- If you have aliases defined in your personal .bashrc startup file, you cannot use those aliases in a Bash script. This is a good thing. Imagine that you could use your own personal aliases within a script. If you give that script to someone else, then it will malfunction, because the other user doesn't necessarily have the same aliases defined as you. That is why aliases are ignored by Bash when it executes a script. Aliases only work in interactive shells.
- In a Bash script, job control commands are not available. Specifically, after launching a background job by appending "&" to a command, you cannot use the bg, fg, and jobs commands to examine and manipulate the background job. You also cannot use the "kill %JOBID" form of the kill command to kill background jobs. This is not a great loss, since the job control commands were designed for interactive use, and they don't make much sense in a script.
- In a Bash script, if the exec command fails for any reason, Bash immediately terminates. This doesn't happen in an interactive shell so that you can try the exec command again.
- In a Bash script, you cannot use the history expansion character ("!") to execute previously executed commands. In fact, all command history functionality is disabled in a script (e.g., the history command is ignored).
A comment is any text following a "#" character on the same line, but the "#" character must be the first character in a word. Comments are ignored by Bash, but they help the person who reads the script to understand it. Example 4 shows a script containing some comments. This is also the first script we've seen that contains blank lines. Bash ignores blank lines, so you can use them to make your script more readable.
Example 4. Using Comments
#!/bin/bash # This script is an example of using comments. echo Hello world# This comment shares a line with a command! # The next line does _not_ contain a comment! echo Hello#world # This is also a comment. The "#" doesn't have to be # in the leftmost column. Compare the next echo # command with the previous echo command. One little # space can make a big difference! echo Hello #world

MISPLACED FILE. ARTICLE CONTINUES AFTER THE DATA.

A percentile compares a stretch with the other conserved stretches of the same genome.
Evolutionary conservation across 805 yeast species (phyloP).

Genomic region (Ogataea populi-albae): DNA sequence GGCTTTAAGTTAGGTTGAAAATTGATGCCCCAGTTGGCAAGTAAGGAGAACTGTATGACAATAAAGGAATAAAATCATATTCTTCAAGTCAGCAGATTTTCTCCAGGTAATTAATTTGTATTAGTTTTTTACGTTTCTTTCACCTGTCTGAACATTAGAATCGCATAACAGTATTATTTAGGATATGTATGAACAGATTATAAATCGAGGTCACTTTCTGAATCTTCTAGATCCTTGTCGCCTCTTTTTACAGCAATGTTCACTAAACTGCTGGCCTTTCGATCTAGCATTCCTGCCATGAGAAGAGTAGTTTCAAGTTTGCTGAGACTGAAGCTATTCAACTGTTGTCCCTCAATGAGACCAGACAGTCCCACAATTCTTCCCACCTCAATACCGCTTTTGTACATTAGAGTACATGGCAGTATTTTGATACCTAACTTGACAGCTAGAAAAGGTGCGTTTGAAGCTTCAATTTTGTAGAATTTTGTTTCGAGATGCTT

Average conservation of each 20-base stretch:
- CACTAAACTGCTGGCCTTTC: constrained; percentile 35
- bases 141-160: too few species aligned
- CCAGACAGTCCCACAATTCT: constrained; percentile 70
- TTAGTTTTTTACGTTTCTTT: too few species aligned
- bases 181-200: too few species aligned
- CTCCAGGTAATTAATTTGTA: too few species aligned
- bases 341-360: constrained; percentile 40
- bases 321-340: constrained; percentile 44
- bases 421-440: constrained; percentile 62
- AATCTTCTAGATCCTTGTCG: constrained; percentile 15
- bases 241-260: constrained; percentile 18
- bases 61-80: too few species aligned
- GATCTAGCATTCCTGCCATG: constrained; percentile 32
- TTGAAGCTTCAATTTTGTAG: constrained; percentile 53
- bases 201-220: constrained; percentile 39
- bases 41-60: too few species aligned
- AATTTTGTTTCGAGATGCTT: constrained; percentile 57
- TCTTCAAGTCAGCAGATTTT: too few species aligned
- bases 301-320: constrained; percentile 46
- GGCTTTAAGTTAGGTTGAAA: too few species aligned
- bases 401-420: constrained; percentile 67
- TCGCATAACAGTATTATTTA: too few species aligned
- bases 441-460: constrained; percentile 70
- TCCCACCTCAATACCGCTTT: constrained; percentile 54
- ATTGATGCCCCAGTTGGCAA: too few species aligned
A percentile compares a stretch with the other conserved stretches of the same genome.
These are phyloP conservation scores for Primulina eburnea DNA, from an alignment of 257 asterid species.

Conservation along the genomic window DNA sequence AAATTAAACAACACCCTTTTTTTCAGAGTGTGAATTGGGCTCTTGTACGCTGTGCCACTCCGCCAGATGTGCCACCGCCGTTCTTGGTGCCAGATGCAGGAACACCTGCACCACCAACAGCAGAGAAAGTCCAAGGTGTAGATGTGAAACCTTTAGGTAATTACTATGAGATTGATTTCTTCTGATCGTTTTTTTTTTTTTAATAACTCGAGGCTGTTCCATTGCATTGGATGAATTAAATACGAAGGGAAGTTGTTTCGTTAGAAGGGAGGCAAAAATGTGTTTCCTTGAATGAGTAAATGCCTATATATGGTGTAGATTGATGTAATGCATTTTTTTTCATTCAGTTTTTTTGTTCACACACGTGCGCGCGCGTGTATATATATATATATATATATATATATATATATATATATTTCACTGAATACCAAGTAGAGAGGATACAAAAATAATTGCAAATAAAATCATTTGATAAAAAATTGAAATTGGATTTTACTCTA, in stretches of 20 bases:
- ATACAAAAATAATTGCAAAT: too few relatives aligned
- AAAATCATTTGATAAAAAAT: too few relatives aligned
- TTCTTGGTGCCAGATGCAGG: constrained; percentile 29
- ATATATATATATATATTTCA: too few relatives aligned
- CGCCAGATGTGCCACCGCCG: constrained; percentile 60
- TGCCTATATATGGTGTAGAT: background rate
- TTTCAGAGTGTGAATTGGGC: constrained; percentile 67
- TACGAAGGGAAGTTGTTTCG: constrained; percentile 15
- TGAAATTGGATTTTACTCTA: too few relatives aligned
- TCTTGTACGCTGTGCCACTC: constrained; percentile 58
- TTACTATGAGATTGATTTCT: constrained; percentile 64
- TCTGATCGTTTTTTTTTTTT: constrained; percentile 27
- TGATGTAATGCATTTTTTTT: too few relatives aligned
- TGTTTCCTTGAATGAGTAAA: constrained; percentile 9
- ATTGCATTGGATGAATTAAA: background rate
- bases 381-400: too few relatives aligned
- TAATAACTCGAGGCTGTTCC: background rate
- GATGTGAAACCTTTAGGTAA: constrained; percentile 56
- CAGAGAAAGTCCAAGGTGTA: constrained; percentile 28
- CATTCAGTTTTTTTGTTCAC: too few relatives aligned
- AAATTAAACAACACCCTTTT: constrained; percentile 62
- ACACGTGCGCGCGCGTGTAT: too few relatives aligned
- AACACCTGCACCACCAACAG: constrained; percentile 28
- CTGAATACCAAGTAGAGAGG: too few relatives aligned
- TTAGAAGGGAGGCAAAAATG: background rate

The first line in the script shown in Example 4 is the classic shebang line, described in Section 2.5. The comments should be fairly easy to see. The line that reads "echo Hello#world" contains a "#" character, but there is no comment on that line, because the "#" does not occur at the beginning of a word. The line that reads "echo Hello #world" contains a comment, because the "#" character occurs at the beginning of a word. As you can see from the output of this script, that line outputs only the text "Hello". When the above script executes, it produces this output:
Hello world Hello#world Hello
Some people think that writing comments in a script is a waste of time. Professional software engineers know this is not true. Software is hard to understand if you are not the author. Even if you are the author, it can be hard to understand long afterwards, when it isn't fresh in your mind. 20% to 50% of the lines in your scripts should be comments.